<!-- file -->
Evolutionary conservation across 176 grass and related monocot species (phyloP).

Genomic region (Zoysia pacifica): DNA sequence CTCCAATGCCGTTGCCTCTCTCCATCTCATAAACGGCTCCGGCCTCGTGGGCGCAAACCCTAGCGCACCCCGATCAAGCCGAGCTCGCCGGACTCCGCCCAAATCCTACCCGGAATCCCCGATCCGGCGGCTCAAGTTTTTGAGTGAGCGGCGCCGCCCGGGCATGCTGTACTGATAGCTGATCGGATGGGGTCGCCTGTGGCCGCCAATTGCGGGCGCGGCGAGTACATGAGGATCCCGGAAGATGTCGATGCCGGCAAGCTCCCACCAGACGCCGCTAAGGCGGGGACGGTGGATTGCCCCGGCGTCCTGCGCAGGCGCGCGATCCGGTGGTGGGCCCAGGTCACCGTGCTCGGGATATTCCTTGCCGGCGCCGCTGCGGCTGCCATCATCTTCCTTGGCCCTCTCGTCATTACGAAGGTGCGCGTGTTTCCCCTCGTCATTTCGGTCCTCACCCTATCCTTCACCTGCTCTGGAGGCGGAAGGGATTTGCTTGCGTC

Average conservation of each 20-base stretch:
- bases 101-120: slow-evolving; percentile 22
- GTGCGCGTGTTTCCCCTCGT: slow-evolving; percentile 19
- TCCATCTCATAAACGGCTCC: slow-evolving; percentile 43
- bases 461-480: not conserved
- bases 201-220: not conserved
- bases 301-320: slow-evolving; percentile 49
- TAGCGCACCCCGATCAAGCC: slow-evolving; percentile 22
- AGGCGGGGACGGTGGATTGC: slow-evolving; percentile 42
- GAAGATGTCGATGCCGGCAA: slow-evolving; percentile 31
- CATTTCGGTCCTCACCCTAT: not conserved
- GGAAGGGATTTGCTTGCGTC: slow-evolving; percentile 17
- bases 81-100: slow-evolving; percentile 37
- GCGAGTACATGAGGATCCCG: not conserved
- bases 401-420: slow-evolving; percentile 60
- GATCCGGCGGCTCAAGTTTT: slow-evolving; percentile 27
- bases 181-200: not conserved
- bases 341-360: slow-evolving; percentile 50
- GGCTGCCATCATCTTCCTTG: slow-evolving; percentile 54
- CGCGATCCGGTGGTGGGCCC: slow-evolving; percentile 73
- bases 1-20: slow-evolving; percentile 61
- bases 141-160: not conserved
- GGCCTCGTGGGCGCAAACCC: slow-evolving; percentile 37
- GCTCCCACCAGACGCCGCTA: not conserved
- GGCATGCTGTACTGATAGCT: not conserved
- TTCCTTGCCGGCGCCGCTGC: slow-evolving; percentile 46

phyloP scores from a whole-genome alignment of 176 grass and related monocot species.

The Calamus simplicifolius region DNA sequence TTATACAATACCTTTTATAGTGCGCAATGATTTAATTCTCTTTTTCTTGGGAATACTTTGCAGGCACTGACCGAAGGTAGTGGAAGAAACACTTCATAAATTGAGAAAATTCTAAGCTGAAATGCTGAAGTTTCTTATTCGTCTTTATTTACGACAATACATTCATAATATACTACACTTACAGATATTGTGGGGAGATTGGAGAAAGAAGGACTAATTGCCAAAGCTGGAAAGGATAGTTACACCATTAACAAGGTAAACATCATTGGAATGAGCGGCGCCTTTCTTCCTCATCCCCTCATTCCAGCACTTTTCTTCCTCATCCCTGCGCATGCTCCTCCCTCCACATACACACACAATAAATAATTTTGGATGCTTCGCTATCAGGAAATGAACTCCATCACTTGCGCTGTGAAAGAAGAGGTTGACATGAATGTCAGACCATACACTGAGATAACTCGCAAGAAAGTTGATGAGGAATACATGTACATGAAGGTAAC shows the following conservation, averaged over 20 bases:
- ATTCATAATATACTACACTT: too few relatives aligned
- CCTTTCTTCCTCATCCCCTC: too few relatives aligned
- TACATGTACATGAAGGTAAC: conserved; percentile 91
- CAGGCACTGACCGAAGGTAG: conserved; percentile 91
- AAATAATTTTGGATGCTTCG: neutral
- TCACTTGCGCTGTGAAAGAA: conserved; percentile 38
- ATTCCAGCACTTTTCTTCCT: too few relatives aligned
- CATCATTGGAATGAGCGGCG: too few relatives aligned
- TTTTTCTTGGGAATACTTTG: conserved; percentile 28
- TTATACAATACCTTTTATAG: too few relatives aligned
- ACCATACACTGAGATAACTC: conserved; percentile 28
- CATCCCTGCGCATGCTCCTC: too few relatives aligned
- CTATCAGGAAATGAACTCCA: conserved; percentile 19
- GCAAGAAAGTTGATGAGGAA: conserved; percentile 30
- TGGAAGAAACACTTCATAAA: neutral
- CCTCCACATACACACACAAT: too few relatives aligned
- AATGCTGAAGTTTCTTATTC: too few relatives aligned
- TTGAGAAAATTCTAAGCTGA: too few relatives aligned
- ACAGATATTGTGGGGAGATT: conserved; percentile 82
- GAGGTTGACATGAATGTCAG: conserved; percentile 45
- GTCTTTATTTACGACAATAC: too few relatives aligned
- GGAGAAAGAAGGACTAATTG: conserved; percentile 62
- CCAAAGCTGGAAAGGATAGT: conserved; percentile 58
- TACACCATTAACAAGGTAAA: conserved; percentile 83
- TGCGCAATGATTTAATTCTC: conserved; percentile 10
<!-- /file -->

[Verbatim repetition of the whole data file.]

Evolutionary conservation across 176 grass and related monocot species (phyloP).

Genomic region (Zoysia pacifica): DNA sequence CTCCAATGCCGTTGCCTCTCTCCATCTCATAAACGGCTCCGGCCTCGTGGGCGCAAACCCTAGCGCACCCCGATCAAGCCGAGCTCGCCGGACTCCGCCCAAATCCTACCCGGAATCCCCGATCCGGCGGCTCAAGTTTTTGAGTGAGCGGCGCCGCCCGGGCATGCTGTACTGATAGCTGATCGGATGGGGTCGCCTGTGGCCGCCAATTGCGGGCGCGGCGAGTACATGAGGATCCCGGAAGATGTCGATGCCGGCAAGCTCCCACCAGACGCCGCTAAGGCGGGGACGGTGGATTGCCCCGGCGTCCTGCGCAGGCGCGCGATCCGGTGGTGGGCCCAGGTCACCGTGCTCGGGATATTCCTTGCCGGCGCCGCTGCGGCTGCCATCATCTTCCTTGGCCCTCTCGTCATTACGAAGGTGCGCGTGTTTCCCCTCGTCATTTCGGTCCTCACCCTATCCTTCACCTGCTCTGGAGGCGGAAGGGATTTGCTTGCGTC

Average conservation of each 20-base stretch:
- bases 101-120: slow-evolving; percentile 22
- GTGCGCGTGTTTCCCCTCGT: slow-evolving; percentile 19
- TCCATCTCATAAACGGCTCC: slow-evolving; percentile 43
- bases 461-480: not conserved
- bases 201-220: not conserved
- bases 301-320: slow-evolving; percentile 49
- TAGCGCACCCCGATCAAGCC: slow-evolving; percentile 22
- AGGCGGGGACGGTGGATTGC: slow-evolving; percentile 42
- GAAGATGTCGATGCCGGCAA: slow-evolving; percentile 31
- CATTTCGGTCCTCACCCTAT: not conserved
- GGAAGGGATTTGCTTGCGTC: slow-evolving; percentile 17
- bases 81-100: slow-evolving; percentile 37
- GCGAGTACATGAGGATCCCG: not conserved
- bases 401-420: slow-evolving; percentile 60
- GATCCGGCGGCTCAAGTTTT: slow-evolving; percentile 27
- bases 181-200: not conserved
- bases 341-360: slow-evolving; percentile 50
- GGCTGCCATCATCTTCCTTG: slow-evolving; percentile 54
- CGCGATCCGGTGGTGGGCCC: slow-evolving; percentile 73
- bases 1-20: slow-evolving; percentile 61
- bases 141-160: not conserved
- GGCCTCGTGGGCGCAAACCC: slow-evolving; percentile 37
- GCTCCCACCAGACGCCGCTA: not conserved
- GGCATGCTGTACTGATAGCT: not conserved
- TTCCTTGCCGGCGCCGCTGC: slow-evolving; percentile 46

phyloP scores from a whole-genome alignment of 176 grass and related monocot species.

The Calamus simplicifolius region DNA sequence TTATACAATACCTTTTATAGTGCGCAATGATTTAATTCTCTTTTTCTTGGGAATACTTTGCAGGCACTGACCGAAGGTAGTGGAAGAAACACTTCATAAATTGAGAAAATTCTAAGCTGAAATGCTGAAGTTTCTTATTCGTCTTTATTTACGACAATACATTCATAATATACTACACTTACAGATATTGTGGGGAGATTGGAGAAAGAAGGACTAATTGCCAAAGCTGGAAAGGATAGTTACACCATTAACAAGGTAAACATCATTGGAATGAGCGGCGCCTTTCTTCCTCATCCCCTCATTCCAGCACTTTTCTTCCTCATCCCTGCGCATGCTCCTCCCTCCACATACACACACAATAAATAATTTTGGATGCTTCGCTATCAGGAAATGAACTCCATCACTTGCGCTGTGAAAGAAGAGGTTGACATGAATGTCAGACCATACACTGAGATAACTCGCAAGAAAGTTGATGAGGAATACATGTACATGAAGGTAAC shows the following conservation, averaged over 20 bases:
- ATTCATAATATACTACACTT: too few relatives aligned
- CCTTTCTTCCTCATCCCCTC: too few relatives aligned
- TACATGTACATGAAGGTAAC: conserved; percentile 91
- CAGGCACTGACCGAAGGTAG: conserved; percentile 91
- AAATAATTTTGGATGCTTCG: neutral
- TCACTTGCGCTGTGAAAGAA: conserved; percentile 38
- ATTCCAGCACTTTTCTTCCT: too few relatives aligned
- CATCATTGGAATGAGCGGCG: too few relatives aligned
- TTTTTCTTGGGAATACTTTG: conserved; percentile 28
- TTATACAATACCTTTTATAG: too few relatives aligned
- ACCATACACTGAGATAACTC: conserved; percentile 28
- CATCCCTGCGCATGCTCCTC: too few relatives aligned
- CTATCAGGAAATGAACTCCA: conserved; percentile 19
- GCAAGAAAGTTGATGAGGAA: conserved; percentile 30
- TGGAAGAAACACTTCATAAA: neutral
- CCTCCACATACACACACAAT: too few relatives aligned
- AATGCTGAAGTTTCTTATTC: too few relatives aligned
- TTGAGAAAATTCTAAGCTGA: too few relatives aligned
- ACAGATATTGTGGGGAGATT: conserved; percentile 82
- GAGGTTGACATGAATGTCAG: conserved; percentile 45
- GTCTTTATTTACGACAATAC: too few relatives aligned
- GGAGAAAGAAGGACTAATTG: conserved; percentile 62
- CCAAAGCTGGAAAGGATAGT: conserved; percentile 58
- TACACCATTAACAAGGTAAA: conserved; percentile 83
- TGCGCAATGATTTAATTCTC: conserved; percentile 10